My understanding is most string functions (e.g. .charAt()) need by done "by-hand" by converting to bytes and then doing operations on those bytes, or, of course, using some sort of utility library.

I understand some choices in Solidity are for safety -- for example not supporting float for now.

Is the choice for poor string support a conscious choice for some sort of safety reason? Or is this just an evolution of the language not yet complete?

2 Answers 2


String functions are inherently computationally expensive, because strings are naturally immutable.

Solidity, recognizing this, is likely discouraging programmers and contract writers from including their string manipulation in solidity and instead providing a forcing-function for programmers to write their complex string functions in DAPP's or other solidity consumer applications.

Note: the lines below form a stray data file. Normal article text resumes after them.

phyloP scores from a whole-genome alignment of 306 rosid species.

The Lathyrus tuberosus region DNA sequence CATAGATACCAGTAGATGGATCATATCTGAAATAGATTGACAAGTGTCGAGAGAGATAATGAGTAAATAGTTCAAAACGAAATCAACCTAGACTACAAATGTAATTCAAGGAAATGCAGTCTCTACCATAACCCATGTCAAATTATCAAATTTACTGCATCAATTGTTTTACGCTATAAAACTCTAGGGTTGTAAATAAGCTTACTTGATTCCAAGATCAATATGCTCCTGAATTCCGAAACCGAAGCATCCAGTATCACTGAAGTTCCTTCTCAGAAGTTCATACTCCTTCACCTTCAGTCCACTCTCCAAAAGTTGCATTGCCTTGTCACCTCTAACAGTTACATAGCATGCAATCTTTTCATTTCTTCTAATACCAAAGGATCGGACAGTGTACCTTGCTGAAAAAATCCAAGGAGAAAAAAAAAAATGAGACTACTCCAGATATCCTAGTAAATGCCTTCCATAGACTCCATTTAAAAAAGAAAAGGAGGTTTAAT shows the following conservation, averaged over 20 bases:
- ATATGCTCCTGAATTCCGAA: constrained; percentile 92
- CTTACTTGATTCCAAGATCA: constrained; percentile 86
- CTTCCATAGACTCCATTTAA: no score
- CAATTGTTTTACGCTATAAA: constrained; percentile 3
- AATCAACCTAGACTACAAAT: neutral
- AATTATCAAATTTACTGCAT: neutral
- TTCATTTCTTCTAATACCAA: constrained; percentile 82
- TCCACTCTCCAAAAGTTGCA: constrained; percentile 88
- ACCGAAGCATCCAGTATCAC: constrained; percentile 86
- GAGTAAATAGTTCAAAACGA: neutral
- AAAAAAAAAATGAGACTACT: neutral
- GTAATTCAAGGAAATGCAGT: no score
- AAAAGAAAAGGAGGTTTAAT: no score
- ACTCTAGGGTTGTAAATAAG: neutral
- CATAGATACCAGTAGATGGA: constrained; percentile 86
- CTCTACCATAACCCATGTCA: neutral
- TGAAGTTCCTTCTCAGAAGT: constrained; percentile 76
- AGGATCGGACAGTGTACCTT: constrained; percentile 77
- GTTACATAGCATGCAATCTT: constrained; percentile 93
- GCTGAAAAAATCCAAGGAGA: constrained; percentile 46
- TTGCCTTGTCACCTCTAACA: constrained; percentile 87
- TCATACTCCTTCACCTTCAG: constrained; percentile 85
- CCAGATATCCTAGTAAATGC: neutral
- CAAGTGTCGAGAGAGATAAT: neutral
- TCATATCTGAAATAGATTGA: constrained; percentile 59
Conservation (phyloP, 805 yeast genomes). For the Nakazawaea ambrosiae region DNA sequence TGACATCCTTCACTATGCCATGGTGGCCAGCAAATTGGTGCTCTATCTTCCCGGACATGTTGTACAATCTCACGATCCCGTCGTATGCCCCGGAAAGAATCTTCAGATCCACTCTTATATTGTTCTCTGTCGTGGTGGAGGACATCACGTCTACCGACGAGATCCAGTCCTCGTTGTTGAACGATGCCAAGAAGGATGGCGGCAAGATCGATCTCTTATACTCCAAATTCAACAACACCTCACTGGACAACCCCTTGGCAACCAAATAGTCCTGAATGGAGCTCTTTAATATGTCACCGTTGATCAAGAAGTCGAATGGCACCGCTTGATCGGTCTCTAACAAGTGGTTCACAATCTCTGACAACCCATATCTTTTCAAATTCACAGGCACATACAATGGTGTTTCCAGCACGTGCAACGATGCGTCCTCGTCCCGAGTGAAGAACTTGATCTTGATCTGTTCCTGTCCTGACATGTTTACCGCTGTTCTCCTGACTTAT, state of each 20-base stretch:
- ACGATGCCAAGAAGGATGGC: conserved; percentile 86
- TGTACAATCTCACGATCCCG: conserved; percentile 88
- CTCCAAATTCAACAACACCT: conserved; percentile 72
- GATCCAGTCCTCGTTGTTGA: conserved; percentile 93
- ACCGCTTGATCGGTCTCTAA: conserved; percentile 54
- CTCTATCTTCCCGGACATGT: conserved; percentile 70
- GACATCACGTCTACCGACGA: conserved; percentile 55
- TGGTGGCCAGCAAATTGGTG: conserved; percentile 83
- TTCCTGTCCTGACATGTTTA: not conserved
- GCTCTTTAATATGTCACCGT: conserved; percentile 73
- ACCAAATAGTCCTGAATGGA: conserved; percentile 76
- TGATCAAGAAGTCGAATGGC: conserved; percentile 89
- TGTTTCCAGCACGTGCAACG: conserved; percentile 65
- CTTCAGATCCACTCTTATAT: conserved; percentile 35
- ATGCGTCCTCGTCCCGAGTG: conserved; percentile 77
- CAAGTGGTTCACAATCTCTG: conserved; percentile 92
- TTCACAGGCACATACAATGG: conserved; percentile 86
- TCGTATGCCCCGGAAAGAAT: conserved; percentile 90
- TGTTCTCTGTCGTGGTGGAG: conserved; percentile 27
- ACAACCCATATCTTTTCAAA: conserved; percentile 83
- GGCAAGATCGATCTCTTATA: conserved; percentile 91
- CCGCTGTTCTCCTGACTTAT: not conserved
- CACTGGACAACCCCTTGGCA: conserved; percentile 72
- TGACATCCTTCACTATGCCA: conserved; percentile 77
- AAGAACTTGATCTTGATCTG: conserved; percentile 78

As mentioned by others, string operations are very costly. The root of this is the fact that UFT-8 codepoints (the building blocks of a UTF-8 string) can be between 1 and 4 bytes in size. This means that you cannot simply index a string, or naively iterate over its elements. This adds a non-trivial computational overhead when you pay for computation on a per-opcode basis. For this reason, complex string operations are not very desirable for smart contracts.

In some situations, the choice is made to expand all UTF-8 codepoints to 4 bytes. This can increase the memory footprint of a string up to 4x, but it does simplify indexing and iteration. Given that memory reads/writes are the most expensive part of EVM computation, this isn't particularly ideal either.

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